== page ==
We examined whether there are differences in the lateralization of expressive gestures in infants during normal and stressful interactions with their mothers and the relations between their gestures. Thirty full-term 6-12 month-old infants were videotaped during the Face-to-Face Still-Face paradigm. We coded the occurrence and lateralization of infant self-directed and other-directed gestures and maternal proximal and distal gestures. Infant self-directed gestures increased from the Play to Still-Face episode and decreased from the Still-Face to Reunion episode. Other-directed gestures decreased from the Play to Still-Face and increased from the Still-Face to Reunion episode. During the Still-Face, self-directed gestures were predominantly performed with the left side of the body. Maternal gestures were not lateralized, but there was a prevalence of distal gestures in the Play and Reunion episodes of the paradigm. Left-sided infant other-directed gestures and left-sided maternal gestures were associated with each other. The findings highlight a differential utilization and lateralization of self- and other-directed gestures related to context and the stress experienced by the infant as well as to maternal gestures. These results are suggestive of a brain asymmetry, but an asymmetry related to emotional engagement and stress regulation.

Differential distribution and lateralization of infant gestures and their relation to maternal gestures in the Face-to-Face Still-Face paradigm

Borgatti R
2012

Abstract

We examined whether there are differences in the lateralization of expressive gestures in infants during normal and stressful interactions with their mothers and the relations between their gestures. Thirty full-term 6-12 month-old infants were videotaped during the Face-to-Face Still-Face paradigm. We coded the occurrence and lateralization of infant self-directed and other-directed gestures and maternal proximal and distal gestures. Infant self-directed gestures increased from the Play to Still-Face episode and decreased from the Still-Face to Reunion episode. Other-directed gestures decreased from the Play to Still-Face and increased from the Still-Face to Reunion episode. During the Still-Face, self-directed gestures were predominantly performed with the left side of the body. Maternal gestures were not lateralized, but there was a prevalence of distal gestures in the Play and Reunion episodes of the paradigm. Left-sided infant other-directed gestures and left-sided maternal gestures were associated with each other. The findings highlight a differential utilization and lateralization of self- and other-directed gestures related to context and the stress experienced by the infant as well as to maternal gestures. These results are suggestive of a brain asymmetry, but an asymmetry related to emotional engagement and stress regulation.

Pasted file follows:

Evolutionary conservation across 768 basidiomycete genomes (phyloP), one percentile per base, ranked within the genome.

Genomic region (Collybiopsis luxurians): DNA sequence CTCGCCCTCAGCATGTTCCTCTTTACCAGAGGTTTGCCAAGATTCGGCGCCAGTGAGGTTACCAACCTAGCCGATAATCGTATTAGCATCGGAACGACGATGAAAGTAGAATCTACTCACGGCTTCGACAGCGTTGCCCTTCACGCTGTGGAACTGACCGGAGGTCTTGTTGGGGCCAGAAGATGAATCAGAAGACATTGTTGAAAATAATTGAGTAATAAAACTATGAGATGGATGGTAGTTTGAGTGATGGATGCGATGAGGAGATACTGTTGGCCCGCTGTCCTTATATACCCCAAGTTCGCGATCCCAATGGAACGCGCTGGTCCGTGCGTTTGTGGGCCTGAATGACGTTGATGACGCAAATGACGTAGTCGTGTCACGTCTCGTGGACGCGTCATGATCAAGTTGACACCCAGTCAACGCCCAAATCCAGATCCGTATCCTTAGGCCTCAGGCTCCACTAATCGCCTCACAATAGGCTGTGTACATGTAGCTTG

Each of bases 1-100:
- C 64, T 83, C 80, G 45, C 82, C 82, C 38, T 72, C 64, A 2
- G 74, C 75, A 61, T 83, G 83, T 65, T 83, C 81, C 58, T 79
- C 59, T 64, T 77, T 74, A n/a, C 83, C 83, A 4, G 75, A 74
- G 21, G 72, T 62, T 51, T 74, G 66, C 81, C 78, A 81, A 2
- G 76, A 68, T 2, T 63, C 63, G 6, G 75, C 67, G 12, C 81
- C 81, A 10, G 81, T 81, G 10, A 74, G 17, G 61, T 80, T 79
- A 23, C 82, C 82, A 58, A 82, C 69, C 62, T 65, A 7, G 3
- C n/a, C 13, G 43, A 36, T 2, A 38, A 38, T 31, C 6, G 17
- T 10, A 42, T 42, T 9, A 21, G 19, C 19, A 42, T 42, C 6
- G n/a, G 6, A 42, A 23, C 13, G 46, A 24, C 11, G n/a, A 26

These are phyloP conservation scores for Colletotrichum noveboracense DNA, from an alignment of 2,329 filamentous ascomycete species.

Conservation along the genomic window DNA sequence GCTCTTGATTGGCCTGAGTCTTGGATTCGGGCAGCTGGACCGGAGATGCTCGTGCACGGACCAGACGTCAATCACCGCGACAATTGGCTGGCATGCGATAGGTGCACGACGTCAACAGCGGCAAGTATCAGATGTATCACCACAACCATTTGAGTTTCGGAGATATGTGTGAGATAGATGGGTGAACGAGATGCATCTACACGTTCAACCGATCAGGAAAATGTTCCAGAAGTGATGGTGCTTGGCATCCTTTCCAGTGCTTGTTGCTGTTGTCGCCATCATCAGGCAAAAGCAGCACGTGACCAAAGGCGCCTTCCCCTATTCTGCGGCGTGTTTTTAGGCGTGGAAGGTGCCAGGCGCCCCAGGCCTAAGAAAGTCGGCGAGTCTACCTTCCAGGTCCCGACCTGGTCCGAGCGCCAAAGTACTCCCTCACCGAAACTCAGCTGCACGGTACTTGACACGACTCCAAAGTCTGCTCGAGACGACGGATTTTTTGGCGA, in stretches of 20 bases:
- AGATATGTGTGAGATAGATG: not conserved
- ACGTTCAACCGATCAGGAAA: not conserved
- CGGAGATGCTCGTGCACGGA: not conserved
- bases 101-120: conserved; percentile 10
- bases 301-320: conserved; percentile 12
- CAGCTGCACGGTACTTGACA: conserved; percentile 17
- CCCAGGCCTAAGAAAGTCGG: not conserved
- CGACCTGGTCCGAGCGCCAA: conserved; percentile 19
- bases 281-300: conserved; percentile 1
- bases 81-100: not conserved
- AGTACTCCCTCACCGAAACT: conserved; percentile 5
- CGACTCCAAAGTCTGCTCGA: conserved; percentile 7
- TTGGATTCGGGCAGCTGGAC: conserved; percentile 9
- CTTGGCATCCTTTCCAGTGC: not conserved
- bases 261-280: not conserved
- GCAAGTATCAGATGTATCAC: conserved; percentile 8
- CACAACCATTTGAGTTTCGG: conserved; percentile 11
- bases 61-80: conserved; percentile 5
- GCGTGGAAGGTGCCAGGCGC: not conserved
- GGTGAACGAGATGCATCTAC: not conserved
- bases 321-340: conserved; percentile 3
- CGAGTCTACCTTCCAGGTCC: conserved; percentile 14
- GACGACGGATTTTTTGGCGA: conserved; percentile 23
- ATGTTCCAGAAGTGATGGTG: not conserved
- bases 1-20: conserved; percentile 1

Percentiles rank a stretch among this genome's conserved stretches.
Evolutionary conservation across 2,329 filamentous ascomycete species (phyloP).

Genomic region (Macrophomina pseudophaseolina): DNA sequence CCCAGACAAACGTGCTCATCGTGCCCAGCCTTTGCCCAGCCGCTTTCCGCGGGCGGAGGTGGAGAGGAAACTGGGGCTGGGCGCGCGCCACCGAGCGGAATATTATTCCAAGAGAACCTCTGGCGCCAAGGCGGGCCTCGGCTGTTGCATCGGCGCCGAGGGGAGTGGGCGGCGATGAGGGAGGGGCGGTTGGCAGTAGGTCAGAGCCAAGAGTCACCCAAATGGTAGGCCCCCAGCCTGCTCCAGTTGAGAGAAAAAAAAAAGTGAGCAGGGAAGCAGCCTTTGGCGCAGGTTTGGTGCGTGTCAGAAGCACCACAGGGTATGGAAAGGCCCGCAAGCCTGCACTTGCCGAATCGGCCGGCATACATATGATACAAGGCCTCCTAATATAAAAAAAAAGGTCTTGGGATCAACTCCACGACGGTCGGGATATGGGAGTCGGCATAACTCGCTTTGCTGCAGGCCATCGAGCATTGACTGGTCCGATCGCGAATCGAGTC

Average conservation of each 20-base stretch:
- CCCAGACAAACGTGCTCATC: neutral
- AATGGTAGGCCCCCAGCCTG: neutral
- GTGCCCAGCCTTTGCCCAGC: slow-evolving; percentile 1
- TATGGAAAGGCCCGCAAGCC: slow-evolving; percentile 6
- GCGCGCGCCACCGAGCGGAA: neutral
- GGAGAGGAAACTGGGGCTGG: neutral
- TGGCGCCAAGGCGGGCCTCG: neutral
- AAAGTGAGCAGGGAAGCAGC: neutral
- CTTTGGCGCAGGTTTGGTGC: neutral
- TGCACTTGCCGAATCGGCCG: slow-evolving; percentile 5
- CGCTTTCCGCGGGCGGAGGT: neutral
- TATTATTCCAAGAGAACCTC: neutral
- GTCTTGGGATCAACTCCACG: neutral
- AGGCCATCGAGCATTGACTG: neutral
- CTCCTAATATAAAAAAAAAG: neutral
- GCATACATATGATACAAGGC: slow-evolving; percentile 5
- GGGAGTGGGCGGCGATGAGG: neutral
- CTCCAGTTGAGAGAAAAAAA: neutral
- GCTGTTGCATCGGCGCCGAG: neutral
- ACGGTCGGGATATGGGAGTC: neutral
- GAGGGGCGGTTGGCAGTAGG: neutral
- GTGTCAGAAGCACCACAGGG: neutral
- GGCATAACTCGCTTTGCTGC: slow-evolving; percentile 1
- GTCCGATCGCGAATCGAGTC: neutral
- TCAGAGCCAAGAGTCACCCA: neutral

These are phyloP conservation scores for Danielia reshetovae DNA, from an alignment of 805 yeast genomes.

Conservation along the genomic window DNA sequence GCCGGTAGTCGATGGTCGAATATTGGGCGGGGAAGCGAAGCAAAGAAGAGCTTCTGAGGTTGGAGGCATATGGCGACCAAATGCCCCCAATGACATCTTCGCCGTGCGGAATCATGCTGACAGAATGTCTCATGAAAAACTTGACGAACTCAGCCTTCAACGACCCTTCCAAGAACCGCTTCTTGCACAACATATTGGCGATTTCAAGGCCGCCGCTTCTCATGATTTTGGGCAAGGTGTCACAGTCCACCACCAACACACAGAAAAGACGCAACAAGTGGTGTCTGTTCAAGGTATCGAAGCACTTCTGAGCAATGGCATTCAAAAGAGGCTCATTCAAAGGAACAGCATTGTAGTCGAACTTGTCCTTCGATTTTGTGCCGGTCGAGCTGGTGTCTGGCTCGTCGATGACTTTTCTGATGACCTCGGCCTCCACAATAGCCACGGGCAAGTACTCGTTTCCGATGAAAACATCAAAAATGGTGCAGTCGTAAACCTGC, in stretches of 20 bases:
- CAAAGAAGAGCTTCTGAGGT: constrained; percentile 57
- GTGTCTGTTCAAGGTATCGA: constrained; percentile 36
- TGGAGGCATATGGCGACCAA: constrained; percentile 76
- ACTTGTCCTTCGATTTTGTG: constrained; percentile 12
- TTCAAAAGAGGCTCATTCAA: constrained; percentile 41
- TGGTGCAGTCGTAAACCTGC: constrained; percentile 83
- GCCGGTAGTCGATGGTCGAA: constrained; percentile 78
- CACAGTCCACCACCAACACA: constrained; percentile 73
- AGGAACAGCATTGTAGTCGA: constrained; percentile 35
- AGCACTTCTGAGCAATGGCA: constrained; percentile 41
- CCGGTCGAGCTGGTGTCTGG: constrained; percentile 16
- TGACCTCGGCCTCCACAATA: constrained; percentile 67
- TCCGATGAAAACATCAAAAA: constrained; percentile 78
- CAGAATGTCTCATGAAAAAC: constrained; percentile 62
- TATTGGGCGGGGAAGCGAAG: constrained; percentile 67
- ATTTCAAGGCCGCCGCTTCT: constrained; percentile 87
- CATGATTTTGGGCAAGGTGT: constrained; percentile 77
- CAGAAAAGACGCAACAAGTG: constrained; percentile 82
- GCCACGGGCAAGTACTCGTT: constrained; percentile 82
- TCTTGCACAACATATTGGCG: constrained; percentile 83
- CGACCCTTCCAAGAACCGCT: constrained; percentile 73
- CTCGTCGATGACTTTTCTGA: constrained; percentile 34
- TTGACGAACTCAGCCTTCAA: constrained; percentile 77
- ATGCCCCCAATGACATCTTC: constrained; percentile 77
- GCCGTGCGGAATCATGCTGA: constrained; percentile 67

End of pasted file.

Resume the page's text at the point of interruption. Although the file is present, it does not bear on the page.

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Utilizza questo identificativo per citare o creare un link a questo documento: http://hdl.handle.net/11571/1373379
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